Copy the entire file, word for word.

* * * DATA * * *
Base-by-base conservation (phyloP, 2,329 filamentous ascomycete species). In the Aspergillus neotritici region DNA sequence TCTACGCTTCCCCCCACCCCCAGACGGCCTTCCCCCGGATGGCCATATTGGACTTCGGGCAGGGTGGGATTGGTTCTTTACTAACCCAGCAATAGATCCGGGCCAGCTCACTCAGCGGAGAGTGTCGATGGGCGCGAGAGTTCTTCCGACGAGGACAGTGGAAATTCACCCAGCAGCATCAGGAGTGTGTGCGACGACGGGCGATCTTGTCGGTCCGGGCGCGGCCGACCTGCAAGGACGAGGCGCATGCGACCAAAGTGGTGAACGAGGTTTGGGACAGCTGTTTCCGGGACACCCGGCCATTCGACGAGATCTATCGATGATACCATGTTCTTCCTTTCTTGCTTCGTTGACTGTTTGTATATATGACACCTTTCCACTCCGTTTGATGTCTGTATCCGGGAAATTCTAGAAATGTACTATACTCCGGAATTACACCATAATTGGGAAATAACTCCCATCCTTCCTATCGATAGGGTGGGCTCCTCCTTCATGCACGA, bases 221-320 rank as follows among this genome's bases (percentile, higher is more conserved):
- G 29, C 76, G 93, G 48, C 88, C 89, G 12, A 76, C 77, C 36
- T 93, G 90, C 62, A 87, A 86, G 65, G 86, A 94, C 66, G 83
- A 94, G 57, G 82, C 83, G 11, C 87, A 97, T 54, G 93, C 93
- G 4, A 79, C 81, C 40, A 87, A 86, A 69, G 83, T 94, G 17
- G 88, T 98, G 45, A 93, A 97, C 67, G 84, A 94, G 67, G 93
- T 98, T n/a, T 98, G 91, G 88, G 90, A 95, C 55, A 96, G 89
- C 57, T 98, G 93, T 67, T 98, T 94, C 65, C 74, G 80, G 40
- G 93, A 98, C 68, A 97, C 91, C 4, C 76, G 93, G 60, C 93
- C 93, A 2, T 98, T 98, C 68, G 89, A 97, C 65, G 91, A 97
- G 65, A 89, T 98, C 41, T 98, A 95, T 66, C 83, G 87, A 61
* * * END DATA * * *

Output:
Base-by-base conservation (phyloP, 2,329 filamentous ascomycete species). In the Aspergillus neotritici region DNA sequence TCTACGCTTCCCCCCACCCCCAGACGGCCTTCCCCCGGATGGCCATATTGGACTTCGGGCAGGGTGGGATTGGTTCTTTACTAACCCAGCAATAGATCCGGGCCAGCTCACTCAGCGGAGAGTGTCGATGGGCGCGAGAGTTCTTCCGACGAGGACAGTGGAAATTCACCCAGCAGCATCAGGAGTGTGTGCGACGACGGGCGATCTTGTCGGTCCGGGCGCGGCCGACCTGCAAGGACGAGGCGCATGCGACCAAAGTGGTGAACGAGGTTTGGGACAGCTGTTTCCGGGACACCCGGCCATTCGACGAGATCTATCGATGATACCATGTTCTTCCTTTCTTGCTTCGTTGACTGTTTGTATATATGACACCTTTCCACTCCGTTTGATGTCTGTATCCGGGAAATTCTAGAAATGTACTATACTCCGGAATTACACCATAATTGGGAAATAACTCCCATCCTTCCTATCGATAGGGTGGGCTCCTCCTTCATGCACGA, bases 221-320 rank as follows among this genome's bases (percentile, higher is more conserved):
- G 29, C 76, G 93, G 48, C 88, C 89, G 12, A 76, C 77, C 36
- T 93, G 90, C 62, A 87, A 86, G 65, G 86, A 94, C 66, G 83
- A 94, G 57, G 82, C 83, G 11, C 87, A 97, T 54, G 93, C 93
- G 4, A 79, C 81, C 40, A 87, A 86, A 69, G 83, T 94, G 17
- G 88, T 98, G 45, A 93, A 97, C 67, G 84, A 94, G 67, G 93
- T 98, T n/a, T 98, G 91, G 88, G 90, A 95, C 55, A 96, G 89
- C 57, T 98, G 93, T 67, T 98, T 94, C 65, C 74, G 80, G 40
- G 93, A 98, C 68, A 97, C 91, C 4, C 76, G 93, G 60, C 93
- C 93, A 2, T 98, T 98, C 68, G 89, A 97, C 65, G 91, A 97
- G 65, A 89, T 98, C 41, T 98, A 95, T 66, C 83, G 87, A 61